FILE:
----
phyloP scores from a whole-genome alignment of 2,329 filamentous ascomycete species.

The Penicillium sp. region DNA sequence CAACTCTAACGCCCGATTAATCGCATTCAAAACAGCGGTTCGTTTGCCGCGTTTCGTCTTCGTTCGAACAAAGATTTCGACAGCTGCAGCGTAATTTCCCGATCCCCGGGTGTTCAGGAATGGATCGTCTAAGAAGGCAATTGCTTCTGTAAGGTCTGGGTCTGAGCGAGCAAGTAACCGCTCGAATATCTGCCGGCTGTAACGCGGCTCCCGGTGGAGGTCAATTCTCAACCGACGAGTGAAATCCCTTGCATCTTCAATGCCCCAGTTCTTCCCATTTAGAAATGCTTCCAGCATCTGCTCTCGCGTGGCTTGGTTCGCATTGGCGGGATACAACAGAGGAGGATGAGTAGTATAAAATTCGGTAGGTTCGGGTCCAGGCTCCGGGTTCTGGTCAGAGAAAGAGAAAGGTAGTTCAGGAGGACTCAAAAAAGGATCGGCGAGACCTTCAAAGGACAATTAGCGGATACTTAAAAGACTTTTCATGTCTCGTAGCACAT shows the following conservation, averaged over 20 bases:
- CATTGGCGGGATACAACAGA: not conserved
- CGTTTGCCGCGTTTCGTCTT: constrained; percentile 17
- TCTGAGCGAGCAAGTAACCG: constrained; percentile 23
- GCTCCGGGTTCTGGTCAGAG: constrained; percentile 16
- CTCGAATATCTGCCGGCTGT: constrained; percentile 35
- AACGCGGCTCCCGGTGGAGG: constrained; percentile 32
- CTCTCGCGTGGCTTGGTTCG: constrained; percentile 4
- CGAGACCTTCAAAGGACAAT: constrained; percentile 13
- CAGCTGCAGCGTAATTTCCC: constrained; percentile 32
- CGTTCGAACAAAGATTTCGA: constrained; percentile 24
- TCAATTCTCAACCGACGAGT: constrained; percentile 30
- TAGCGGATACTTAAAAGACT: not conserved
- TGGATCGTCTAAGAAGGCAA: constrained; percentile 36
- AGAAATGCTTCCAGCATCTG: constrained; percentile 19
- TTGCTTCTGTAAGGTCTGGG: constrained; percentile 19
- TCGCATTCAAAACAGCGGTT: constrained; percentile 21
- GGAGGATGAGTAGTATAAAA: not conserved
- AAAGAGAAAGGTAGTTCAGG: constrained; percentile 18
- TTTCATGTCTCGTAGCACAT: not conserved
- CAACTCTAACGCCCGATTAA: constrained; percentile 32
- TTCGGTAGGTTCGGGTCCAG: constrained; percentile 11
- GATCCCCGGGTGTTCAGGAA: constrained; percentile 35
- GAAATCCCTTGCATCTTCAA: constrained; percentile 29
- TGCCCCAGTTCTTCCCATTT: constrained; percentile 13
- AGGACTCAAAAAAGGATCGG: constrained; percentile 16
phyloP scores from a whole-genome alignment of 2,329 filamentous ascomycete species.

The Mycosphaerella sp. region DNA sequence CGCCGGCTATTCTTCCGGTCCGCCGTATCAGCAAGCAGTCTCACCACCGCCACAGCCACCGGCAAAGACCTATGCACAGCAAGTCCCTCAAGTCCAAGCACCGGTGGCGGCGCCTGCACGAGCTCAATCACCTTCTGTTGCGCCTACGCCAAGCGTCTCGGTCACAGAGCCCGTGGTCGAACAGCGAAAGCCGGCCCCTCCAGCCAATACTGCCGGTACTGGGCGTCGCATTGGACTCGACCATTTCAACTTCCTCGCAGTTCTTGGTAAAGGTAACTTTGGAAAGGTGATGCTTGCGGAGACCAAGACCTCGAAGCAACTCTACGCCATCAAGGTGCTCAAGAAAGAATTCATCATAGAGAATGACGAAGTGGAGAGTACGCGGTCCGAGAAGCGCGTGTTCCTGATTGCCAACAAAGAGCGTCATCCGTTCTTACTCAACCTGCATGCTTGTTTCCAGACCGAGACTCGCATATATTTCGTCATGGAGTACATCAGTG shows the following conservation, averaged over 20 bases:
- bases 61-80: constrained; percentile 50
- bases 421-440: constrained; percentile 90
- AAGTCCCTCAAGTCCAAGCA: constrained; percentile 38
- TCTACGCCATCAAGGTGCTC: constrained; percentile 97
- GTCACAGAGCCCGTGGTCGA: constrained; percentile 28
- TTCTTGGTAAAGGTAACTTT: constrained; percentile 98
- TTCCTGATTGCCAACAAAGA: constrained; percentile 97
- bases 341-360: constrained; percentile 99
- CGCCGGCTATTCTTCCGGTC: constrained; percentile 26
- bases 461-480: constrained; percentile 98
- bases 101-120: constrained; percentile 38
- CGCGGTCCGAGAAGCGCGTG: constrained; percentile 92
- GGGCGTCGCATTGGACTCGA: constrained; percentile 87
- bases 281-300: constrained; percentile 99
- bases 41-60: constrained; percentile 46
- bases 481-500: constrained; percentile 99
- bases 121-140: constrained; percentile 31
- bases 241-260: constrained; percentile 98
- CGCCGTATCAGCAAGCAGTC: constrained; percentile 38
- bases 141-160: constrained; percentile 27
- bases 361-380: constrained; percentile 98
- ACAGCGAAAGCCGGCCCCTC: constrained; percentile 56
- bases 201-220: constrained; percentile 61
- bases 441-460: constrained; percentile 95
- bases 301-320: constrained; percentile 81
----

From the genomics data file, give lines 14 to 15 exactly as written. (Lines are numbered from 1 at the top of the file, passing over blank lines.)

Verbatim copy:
- TAGCGGATACTTAAAAGACT: not conserved
- TGGATCGTCTAAGAAGGCAA: constrained; percentile 36